Eureka adds parks to camping ordinance that bans sleeping in certain places – Times-Standard

Eureka City Council approved an amendment to add wording including “all city parks” to the list of prohibited places under the city’s camping ordinance.

The objective of the amendment is to correct an oversight that omitted the intention to ban overnight camping in all municipal parks by adding such wording to the list of prohibited places to sleep at night.

As noted in a staff report, the ban is in line with city policy which closes access to parks at night to all users.

The amendment also added a severability clause to the ordinance, recognizing that section 93.02 of the ordinance exists in a complex and changing area of ​​law.

“The article could be partially upheld and partially invalidated if a court adopts a certain point of view. The severance clause allows this type of shared outcome to occur so that valid provisions remain in effect, ”said the staff report for the meeting.

City attorney Bob Black said the clause was nothing out of the ordinary.

“It’s a pretty standard clause, but in this particular case, I thought it would be very beneficial for this order as there is definitely the possibility of it being challenged,” Black said.

In public comments on the article, Calder Johnson, general artistic director of the North Coast Repertory Theater, expressed opposition to the city’s entire camping ordinance.

“We are all doing our best to navigate an extremely complex, delicate and very difficult and heartbreaking situation for everyone, for business owners, for the homeless, for the city. … I’m afraid it’s sort of a cart-before-horses problem that we live here, where we are, albeit with a delicate touch, analyzing roaming without first providing really really meaningful solutions.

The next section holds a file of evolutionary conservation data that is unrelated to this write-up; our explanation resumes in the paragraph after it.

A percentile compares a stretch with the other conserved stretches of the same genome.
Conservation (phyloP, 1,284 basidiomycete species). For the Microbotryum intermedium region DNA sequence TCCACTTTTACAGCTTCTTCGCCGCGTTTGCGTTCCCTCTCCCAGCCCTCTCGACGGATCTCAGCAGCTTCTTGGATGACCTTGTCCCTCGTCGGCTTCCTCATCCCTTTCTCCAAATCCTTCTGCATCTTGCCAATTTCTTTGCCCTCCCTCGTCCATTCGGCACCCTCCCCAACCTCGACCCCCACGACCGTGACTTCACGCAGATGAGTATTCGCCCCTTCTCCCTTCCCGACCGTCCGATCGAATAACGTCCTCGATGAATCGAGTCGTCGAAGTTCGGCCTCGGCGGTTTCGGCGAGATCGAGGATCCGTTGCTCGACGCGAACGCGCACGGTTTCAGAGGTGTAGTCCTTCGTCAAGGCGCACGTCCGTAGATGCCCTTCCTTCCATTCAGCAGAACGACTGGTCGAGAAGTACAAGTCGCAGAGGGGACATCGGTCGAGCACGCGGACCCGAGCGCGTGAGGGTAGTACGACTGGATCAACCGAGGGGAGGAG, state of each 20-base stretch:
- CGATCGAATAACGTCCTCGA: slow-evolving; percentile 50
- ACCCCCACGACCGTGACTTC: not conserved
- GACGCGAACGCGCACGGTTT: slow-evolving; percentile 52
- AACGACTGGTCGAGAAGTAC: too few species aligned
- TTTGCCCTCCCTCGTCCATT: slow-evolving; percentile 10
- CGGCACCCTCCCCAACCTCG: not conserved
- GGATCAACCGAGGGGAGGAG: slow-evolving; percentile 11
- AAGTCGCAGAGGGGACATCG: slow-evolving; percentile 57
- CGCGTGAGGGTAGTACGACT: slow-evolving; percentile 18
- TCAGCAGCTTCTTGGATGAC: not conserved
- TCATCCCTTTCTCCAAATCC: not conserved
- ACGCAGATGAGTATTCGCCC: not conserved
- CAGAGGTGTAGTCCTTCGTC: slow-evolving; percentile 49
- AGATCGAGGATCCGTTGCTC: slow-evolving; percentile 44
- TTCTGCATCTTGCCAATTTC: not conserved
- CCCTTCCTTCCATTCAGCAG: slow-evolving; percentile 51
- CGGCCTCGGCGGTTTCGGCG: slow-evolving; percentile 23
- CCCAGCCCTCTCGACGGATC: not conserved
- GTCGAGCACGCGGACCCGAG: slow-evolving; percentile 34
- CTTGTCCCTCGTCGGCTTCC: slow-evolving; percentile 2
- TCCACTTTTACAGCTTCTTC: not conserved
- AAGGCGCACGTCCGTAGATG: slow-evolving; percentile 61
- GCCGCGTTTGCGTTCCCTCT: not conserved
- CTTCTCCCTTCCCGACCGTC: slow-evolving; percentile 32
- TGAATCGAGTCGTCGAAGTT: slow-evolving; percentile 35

The article was carried 4-1, with board member Leslie Castellano casting the only dissenting vote. Board member Natalie Arroyo moved the motion, seconded by board member Scott Bauer.

Before the vote, Castellano explained the reason for his dissent.

“I don’t see it as solving the problems that people come to me with and it’s, you know, where people poop and where is it going and, if anything, I just see this as potentially pushing it into more ecologically fragile areas. … It does not answer (specifically) the difficult questions and problems that we are trying to solve, ”she said.

The city passed its current camping ordinance in early February.

Charlie Bean honored

Eureka City Council issued a proclamation in recognition of Charles “Charlie” Luther Bean Jr. for recognizing his service to the benefit of the residents of Eureka and beyond during his lifetime.

As detailed in the proclamation, Bean was born on September 12, 1956 in Eureka and was a proud member of the Yurok tribe. He graduated from Hoopa Valley High School in 1974 and served in the United States Army after graduation.

A motorcycle accident in 1975 cut off his spine, leaving him in a quadriplegic condition. However, that didn’t stop him from serving others and living a fulfilling life.

Bean was a strong advocate for improving accessibility for everyone, regardless of their ability or state of health. He was the Executive Director of California In-Home Support Services and worked with Tri-County Independent Living, a community-based non-profit organization that advocates and works to improve the lives of people with reduced mobility.

Bean has also volunteered with various local organizations, including the City Appeal Board, Transportation Safety Commission, Housing Authority Board, and Sequoia Park Improvement Project Steering Committee. .

Bean died at the age of 64 on July 16 with his wife Carolyn.

Carolyn Bean speaks to City Council after the publication of a proclamation honoring the work of her late husband Charlie Bean. (Screenshot)

She shared a few words of appreciation after the proclamation was released.

“Everyone Charlie touched will be sorely missed throughout the state of California. Due to the hardships he endured from the age of 18, he was able to relate to all people with disabilities and c ‘was his goal, to help them get the help they needed. And if he couldn’t do that, he would work tirelessly to find someone who could put them in touch with this. So thank you, thank you very much. , he would have really liked that, ”she said.

Mario Cortez can be reached at 707-441-0526.

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